My mom likes to remind me that I’m a little late to the game when it comes to thrift store shopping for kids. It’s true, she was thrifting way before I thought it was cool — in fact, from when I thought it was patently uncool, like “hide in the car and pray no one sees me” uncool. Then I had kids. And quit my full-time job. And sent the kids to Catholic school. And the budget shrank. And shrank. And shrank. Suddenly, my mom became a genius, and thrift store shopping for my kids became not only cool but a means of survival.
I don’t go as far as trolling the local neighborhoods for garage sale signs every Saturday and Sunday like my mom does. Quite frankly, I don’t have the patience to go to that much hit-and-miss effort. Instead, I’ve embraced a more streamlined method of thrift store shopping for my kids and my clothes that enables us buy designer duds for a relative pittance. The side bonus is that we utilize perfectly good (sometimes brand-new) clothes that others have decided to discard.
How to Thrift Store Shop for Kids Without Knowing What You’ll Find
Admittedly, thrift store shopping for kids does inject a little uncertainty into the shopping experience, making it more of a treasure hunt than a routine errand. The key is knowing where to go to find what you want. To do that, you have to familiarize yourself with the thrift store and consignment market in your area. Some thrift shops for kids are far more specialized and selective than others. Learning the offerings of various thrift shops will help narrow your search and make your shopping excursions much less stressful.
Used Uniforms on Sale
Take my kids for example. They wear uniforms to school, which can be pretty darn pricey when purchased new. But their school very conveniently holds a used uniform sale a couple of times each year. Uniform pieces don’t tend to take heavy duty wear and tear (particularly the expensive ones like skirts, jumpers, and shorts), so it just makes sense to spend a couple of dollars apiece on pristine used items rather than $30+ dollars apiece on new ones. The kids end up wearing the exact same pieces as their classmates either way. Then, when my kids grow out of their items, we take them to the sale to be reused by other families, giving those items a second (and sometimes a third) life.
Outside of school, things get a little trickier.
My daughter is 10, and as any American parent of a pre-teen girl will tell you, if it doesn’t come from a store where it looks like a unicorn threw up the inventory and boy bands blast in the background, it just isn’t cool. It doesn’t help that these places inflate their prices to roughly the size of the Goodyear blimp, even with “sales” and coupons (I can picture you moms nodding out there — you know what I’m talking about.) My six-year-old boy is massively easier to please, needless to say.
Quality Second-Hand Kids’ Thrift Stores Offer Designer Labels For Less
Fortunately, quality second-hand thrift stores for kids are becoming more common. I’ve found a couple of kids thrift stores locally where I can please both of my kids, and my budget. The one I frequent most often is quite selective, inspecting each article of clothing for wear, stains, style, etc., ensuring that their customers will have quality inventory to choose from. This takes a good bit of work out of the thrift store shopping process, as the items have already been pre-screened with a careful eye.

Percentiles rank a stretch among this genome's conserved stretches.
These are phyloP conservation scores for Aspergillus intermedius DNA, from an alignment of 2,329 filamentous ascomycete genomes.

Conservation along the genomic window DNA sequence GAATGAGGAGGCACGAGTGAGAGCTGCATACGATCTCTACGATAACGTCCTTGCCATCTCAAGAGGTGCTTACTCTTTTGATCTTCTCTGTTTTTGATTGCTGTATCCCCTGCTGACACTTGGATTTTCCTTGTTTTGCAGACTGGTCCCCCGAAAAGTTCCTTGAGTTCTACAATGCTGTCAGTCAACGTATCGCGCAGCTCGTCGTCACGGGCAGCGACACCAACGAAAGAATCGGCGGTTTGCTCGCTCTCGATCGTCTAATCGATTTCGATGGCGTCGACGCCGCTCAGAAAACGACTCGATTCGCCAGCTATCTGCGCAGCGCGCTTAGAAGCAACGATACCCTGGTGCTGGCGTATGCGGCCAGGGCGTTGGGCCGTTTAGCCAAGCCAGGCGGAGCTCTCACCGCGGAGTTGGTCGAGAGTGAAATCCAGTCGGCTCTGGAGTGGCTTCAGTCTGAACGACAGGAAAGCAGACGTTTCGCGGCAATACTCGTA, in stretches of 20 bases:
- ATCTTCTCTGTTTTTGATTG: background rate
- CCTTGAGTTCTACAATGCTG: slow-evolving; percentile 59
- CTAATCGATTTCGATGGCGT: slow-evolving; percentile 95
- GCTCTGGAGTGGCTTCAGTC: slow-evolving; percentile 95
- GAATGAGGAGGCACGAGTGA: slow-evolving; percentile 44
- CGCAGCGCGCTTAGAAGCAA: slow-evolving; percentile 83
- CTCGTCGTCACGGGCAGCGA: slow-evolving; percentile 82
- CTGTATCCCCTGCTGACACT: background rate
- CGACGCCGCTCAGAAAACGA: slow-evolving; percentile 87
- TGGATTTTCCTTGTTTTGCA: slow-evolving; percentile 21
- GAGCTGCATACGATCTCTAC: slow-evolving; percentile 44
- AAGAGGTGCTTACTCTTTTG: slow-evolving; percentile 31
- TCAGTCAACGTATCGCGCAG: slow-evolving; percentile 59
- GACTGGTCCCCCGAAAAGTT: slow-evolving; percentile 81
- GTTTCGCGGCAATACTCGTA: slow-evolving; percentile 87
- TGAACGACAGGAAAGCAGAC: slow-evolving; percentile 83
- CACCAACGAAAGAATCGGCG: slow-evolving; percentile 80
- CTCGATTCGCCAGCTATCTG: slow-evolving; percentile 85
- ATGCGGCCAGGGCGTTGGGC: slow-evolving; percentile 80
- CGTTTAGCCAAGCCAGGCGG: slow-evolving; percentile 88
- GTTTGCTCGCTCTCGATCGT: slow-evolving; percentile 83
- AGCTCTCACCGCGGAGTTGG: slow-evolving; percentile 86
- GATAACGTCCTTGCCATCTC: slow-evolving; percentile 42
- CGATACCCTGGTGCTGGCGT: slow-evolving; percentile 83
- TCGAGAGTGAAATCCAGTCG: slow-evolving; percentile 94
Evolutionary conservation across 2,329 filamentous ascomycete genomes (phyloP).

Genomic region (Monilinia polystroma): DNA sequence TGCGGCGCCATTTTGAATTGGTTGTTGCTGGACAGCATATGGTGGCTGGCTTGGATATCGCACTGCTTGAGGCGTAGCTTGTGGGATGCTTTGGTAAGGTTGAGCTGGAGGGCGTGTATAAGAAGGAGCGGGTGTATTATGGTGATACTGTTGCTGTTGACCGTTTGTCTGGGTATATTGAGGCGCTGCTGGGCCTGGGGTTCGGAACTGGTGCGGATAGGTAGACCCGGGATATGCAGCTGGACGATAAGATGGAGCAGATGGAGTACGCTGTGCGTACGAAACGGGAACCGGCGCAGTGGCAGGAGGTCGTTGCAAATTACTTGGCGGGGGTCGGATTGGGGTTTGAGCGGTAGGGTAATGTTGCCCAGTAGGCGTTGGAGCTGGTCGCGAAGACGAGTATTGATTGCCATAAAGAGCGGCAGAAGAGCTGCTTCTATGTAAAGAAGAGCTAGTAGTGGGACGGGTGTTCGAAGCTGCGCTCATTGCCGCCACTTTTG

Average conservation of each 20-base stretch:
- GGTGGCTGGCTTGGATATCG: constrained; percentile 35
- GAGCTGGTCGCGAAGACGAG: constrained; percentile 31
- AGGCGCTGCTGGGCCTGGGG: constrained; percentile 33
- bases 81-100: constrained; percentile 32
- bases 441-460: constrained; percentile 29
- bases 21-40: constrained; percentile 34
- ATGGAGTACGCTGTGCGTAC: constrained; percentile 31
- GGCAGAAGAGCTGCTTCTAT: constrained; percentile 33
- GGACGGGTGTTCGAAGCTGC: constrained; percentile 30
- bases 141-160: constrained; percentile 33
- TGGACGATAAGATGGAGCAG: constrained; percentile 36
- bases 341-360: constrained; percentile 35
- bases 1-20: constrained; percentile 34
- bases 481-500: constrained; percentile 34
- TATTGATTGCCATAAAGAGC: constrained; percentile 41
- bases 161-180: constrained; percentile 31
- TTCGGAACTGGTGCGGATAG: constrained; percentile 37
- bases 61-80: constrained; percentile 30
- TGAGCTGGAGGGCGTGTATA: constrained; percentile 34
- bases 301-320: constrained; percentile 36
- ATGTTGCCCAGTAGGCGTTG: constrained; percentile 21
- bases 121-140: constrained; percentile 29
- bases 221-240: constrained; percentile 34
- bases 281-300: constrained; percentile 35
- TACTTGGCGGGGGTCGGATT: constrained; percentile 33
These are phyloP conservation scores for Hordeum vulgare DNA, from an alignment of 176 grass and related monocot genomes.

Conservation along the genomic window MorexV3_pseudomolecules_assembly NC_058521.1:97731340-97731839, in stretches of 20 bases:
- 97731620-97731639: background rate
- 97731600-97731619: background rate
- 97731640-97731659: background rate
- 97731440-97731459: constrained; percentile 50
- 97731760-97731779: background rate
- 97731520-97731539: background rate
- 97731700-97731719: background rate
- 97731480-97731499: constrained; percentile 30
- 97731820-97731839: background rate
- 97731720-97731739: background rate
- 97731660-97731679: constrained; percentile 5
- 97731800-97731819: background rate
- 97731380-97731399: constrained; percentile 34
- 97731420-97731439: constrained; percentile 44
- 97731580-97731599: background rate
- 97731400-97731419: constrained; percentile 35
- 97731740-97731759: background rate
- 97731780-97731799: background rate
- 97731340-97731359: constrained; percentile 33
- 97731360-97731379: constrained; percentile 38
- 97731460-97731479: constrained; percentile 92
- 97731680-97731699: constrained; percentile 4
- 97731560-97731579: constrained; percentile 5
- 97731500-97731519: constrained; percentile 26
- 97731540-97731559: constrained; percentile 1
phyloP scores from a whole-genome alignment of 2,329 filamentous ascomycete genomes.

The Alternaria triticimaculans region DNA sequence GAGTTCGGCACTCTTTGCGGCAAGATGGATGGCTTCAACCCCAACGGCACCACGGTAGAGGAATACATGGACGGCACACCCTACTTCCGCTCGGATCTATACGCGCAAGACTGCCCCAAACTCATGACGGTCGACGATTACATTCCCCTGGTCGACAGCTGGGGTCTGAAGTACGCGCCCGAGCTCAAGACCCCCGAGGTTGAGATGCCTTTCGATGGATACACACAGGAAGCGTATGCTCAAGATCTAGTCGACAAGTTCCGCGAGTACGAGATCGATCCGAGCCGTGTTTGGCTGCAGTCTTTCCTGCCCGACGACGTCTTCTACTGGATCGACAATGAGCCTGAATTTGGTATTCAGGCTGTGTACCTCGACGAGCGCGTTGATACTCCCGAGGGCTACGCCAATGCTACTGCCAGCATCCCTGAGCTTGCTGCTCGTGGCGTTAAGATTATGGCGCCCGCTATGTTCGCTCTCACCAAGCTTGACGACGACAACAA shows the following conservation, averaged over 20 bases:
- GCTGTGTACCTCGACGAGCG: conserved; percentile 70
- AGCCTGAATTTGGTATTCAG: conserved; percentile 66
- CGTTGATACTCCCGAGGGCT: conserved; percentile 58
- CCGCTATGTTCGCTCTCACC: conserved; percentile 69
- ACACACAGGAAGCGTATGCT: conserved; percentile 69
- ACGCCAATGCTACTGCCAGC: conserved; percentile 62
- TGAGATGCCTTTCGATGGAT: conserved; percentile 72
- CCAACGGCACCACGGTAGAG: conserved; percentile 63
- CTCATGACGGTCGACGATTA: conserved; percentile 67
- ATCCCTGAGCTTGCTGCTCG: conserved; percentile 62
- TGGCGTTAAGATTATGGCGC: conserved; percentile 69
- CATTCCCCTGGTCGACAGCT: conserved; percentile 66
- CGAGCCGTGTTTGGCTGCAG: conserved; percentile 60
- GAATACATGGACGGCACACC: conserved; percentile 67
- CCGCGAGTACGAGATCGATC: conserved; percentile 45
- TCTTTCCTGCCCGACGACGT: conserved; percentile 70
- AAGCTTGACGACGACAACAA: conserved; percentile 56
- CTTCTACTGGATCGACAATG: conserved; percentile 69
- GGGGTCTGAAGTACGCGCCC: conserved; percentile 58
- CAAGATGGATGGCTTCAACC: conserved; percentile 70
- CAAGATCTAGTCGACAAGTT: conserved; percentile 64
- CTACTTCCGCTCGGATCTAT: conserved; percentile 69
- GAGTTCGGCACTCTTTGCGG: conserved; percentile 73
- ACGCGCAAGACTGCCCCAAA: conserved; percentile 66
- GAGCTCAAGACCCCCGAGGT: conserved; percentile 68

Thrift shops for kids like this might be more expensive than other second-hand options like Goodwill or the local flea market ($12 – $15 for a pair of designer-label jeans, for example), but the extra money is worth it if I know my daughter can get a good, clean pair of jeans from her favorite label at a fraction of retail. And without the neon glitter overdose and the boy-band headache. Win-win.
Eliminate Household Clutter and Turn Your Wardrobe into Cash
To add an additional win to this experience, this thrift shop for kids also buys used items for resale. So each time we visit, we take items with us that are in good enough condition to sell — items like special-event dresses that only get worn once or twice, toys that didn’t see much playtime, rain boots, jackets, and the like. One recent trip earned us $27.25 for items we were going to get rid of anyway. Take that off of the $95 of springtime clothes my kids picked out, and I ended up spending just $67.75 for everything. Not too bad, I think, especially considering a couple of the items still had their original tags!
Get Cash for Purging Your Wardrobe
An added benefit to thrift store shopping for kids and for all of us in general is that it makes purging our wardrobes so much less painful. When the seasons change and we’re ready for revamped closets, I have no qualms about yanking things out and donating them. After all, I didn’t spend much on them to begin with, and I know I won’t spend much to replace them. It allows everyone in the house to have an ever-morphing wardrobe on a budget. How much of a budget? Well, in 2013 we spent approximately $250 per person on clothes. All year. For quality, designer labels. That’s a sacrifice I can live with.
Helpful Hints for Thrift Store Shopping Newbies
If you’ve never tried thrift shopping for kids, consider giving it a try. Do some research to find the quality second-hand thrift stores or consignment outlets in your area and take some time to thoroughly peruse them. If possible, go without the kids the first time so that you can do some serious browsing without potty breaks, snack requests, or questions about how much longer you’ll be. Take your time and find the shops that are truly the right fit for you. Once you’ve found them, shop away! If it spares you just one boy-band headache, I know you’ll thank me.
Happy thrift store treasure hunting! Let me know what you find.